4. Love/Connection – A strong feeling of union or closeness with someone or something.
  5. Growth – An expansion of capacity, capability, or understanding.
  6. Contribution – A sense of service and a focus on helping, giving to, and supporting others.

These behavioral factors don’t make it acceptable, although they can provide deep insight into motives that at least make it understandable.

Now that you’ve learned the drivers underneath all human decision-making and behavior (including 13th-stepping), the examples below are better framed.

Here are some of the main reasons both men and women do “13th step work”:

  • Physical – They’re horny and want to have sex.
  • Emotional – They’re lonely and want a connection.
  • Financial – They’re broke and want to eat, pay bills, rent, etc.
  • Practical – They’re about to be homeless and need a place to stay.
  • Addictive – They’re a sex addict who is not in recovery for it – or is but relapsing.
  • Spiritual – They’re of the negative, aka service-to-self consciousness polarity, that seeks to control, dominate, and enslave others for selfish gain (opposite of positive, aka service-to-others consciousness in recovery).

Typically, making sexual advances toward a newcomer to sobriety and Twelve Step recovery involves multiple reasons, e.g., physical/emotional or physical/emotional/financial, etc.

However, there is usually a primary reason, such as getting laid, having a free place to live, soothing loneliness, etc.

The Negative Consequences of 13th Stepping

Now that you’ve discovered the reasons that don’t condone but do drive and explain this type of behavior let’s discuss the many dangers that result from 13th stepping.

Possible dangers of 13th stepping include, but are not in the slightest limited to:

  • Slips – Return to using alcohol or other drugs for a brief amount of time.
  • Relapses – Return to a lifestyle of active alcohol or other drug addiction.
  • Financial Loss – Paying for their food, bills, rent, and unnecessary items.
  • Psychological Distress – Such as anxiety, depression, panic attacks, and more.
  • Trauma/PTSD – From perceiving the experience to be so painful.
  • Loss of Reputation – From other 12-Step members not condoning the behavior.
  • Loss of Home Group – Avoiding the person who did it previously.
  • Pregnancy – From having unprotected sex with someone you don’t want to be with long-term and being new to sobriety. Also, the potential for sexually transmitted diseases.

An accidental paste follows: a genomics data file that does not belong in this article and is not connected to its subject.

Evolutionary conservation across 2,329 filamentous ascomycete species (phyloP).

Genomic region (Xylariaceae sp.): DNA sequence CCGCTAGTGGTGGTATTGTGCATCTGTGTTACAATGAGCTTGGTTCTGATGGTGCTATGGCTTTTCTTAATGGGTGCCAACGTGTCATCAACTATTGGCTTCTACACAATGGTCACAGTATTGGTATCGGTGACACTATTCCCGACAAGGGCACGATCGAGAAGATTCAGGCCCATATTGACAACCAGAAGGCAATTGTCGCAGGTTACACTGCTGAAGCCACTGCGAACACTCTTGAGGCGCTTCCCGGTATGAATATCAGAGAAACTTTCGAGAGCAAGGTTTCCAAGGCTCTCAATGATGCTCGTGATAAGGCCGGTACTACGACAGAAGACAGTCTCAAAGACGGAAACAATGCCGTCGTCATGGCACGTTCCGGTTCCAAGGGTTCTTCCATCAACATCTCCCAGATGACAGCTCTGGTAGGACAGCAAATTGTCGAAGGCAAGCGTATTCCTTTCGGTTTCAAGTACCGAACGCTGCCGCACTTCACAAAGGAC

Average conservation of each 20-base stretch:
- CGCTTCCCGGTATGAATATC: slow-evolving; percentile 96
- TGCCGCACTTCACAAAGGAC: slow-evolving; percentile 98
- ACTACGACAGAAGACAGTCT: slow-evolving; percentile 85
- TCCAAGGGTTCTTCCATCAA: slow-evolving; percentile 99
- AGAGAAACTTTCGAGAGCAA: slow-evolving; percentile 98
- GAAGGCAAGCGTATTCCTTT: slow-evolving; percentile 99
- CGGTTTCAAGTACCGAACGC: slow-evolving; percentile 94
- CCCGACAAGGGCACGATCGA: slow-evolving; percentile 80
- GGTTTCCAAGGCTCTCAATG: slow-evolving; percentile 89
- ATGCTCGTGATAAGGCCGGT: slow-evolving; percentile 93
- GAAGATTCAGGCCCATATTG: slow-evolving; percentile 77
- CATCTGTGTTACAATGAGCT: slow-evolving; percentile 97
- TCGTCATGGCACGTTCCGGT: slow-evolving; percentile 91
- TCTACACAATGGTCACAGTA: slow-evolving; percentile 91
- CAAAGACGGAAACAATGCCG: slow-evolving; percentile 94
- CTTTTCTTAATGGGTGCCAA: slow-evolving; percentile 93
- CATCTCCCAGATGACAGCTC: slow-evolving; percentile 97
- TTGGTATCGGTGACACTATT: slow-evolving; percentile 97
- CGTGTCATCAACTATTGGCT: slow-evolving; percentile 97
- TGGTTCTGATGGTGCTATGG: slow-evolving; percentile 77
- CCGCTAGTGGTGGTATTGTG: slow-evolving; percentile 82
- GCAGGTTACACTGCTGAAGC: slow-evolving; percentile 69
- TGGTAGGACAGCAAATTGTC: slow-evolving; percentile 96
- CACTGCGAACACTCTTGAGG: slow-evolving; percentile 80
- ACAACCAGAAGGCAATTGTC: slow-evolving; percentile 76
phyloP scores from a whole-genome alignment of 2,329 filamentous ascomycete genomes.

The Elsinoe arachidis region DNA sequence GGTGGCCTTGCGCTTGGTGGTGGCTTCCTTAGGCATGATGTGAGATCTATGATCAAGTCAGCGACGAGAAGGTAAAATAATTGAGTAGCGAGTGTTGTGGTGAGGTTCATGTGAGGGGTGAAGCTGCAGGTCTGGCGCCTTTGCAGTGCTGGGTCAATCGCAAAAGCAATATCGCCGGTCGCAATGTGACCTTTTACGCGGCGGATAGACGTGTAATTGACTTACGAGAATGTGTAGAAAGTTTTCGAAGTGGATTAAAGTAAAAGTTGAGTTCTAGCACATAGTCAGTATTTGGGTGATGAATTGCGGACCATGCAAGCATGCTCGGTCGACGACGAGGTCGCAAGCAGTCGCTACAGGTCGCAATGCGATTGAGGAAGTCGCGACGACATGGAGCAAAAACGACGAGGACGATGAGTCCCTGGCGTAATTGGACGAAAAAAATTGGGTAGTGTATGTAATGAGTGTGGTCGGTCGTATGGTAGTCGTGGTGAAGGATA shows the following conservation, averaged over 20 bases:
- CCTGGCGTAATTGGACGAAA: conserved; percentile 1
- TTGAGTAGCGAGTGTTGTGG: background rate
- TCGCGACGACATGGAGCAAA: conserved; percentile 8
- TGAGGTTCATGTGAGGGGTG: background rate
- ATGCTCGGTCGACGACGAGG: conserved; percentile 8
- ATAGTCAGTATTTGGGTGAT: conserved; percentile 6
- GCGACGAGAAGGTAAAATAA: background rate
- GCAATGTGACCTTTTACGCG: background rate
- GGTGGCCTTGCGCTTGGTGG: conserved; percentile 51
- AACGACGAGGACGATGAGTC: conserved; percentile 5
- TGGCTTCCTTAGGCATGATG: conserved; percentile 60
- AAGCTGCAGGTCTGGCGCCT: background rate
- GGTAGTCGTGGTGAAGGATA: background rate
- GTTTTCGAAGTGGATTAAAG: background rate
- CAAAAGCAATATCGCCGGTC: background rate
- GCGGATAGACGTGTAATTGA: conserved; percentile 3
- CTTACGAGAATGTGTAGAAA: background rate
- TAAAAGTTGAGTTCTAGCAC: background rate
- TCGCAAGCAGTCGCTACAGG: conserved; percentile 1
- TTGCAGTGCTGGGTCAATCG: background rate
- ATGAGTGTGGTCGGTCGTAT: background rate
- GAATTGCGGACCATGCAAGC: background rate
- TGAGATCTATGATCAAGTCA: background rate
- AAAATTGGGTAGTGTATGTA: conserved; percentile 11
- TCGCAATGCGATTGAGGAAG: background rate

• Suicide – From experiencing so much trauma, fear, shame, etc, and not feeling able to cope with it. Note: The National Suicide Prevention Lifeline offers services to talk to a skilled counselor. If you are distressed and need to talk to a counselor, please call 1-800-273-TALK (8255).

At this point, I should also mention that positive consequences have resulted from 13th steppings, such as healthy long-term relationships, marriages, families, and more.

That being said, the outcomes are generally not ideal for the 13th-stepped individual.

Research on 13th-Stepping — How Common is it?

In a survey study published in the Journal of Addictions Nursing titled, 13th-Stepping: Why Alcoholics Anonymous Is Not Always a Safe Place for Women, the objective was to describe the frequency of various 13th-stepping experiences in a sample of women involved in AA.

According to the study:

“Results showed that at least 50% of the participants had at least occasionally experienced seven of the thirteen 13th-stepping behaviors listed in the survey. Two of the study participants volunteered that men they met in AA had raped them.”

—Cathy Bogart and Carol Pearce, Journal of Addictions Nursing

The authors of the survey study also provide strategic advice, ending the piece with this…

“Chemical dependency treatment providers be aware of 13th-stepping in AA, particularly when treating women. Especially vulnerable women, such as those with histories of sexual abuse, should be referred to female-only groups when possible. When women’s groups are unavailable, women should be adequately prepared to protect themselves from 13th-stepping.

Here are nine more tips you can meditate on and take action on to proactively prepare yourself and prevent 13th-steppers from having another easy target to prey upon.

10 Steps to Avoid Being 13th-Stepped

Both men and women have preyed upon vulnerable members of Twelve Step groups, although men engage in this type of behavior much more frequently.

If you attend AA or NA meetings and want to protect yourself from this type of person and shameful behavior, this section will help you to do so.

Some chronic thirteenth-stepping predators know what they’re doing. They’ve practiced it many times and have the process down to an art and science.

They know how to identify the easiest targets quickly, have strategies and tactics that are hard to resist, and vulnerable, newly sober individuals often don’t stand a chance to their cunning ruse.

The fact is, AA and NA groups contain murderers, rapists, sociopaths, sexual predators, sex addicts, pedophiles, human traffickers, liars, cheaters, thieves, conmen and women, narcissists, mentally ill, and more.

Why?

“The only requirement for membership is a desire to stop drinking.”

If you’ve never attended AA, the easiest way to avoid being taken advantage of is not to start. If you’re an AA member or thinking of becoming one, being proactive can help you stay safe.

Here are ten steps to help you avoid being 13th-stepped in AA:

  1. Stick with a women- or men-only group (or at least for your home group).
  2. Commit yourself to not date until you’re secure in your recovery (in AA, the recommendation is to wait one year, but each situation is unique).
  3. Learn about, foster, and nurture healthy boundaries (e.g., not too porous or rigid).
  4. Always check if another person’s suggestion (or command) is in the literature, and ask your sponsor and another member.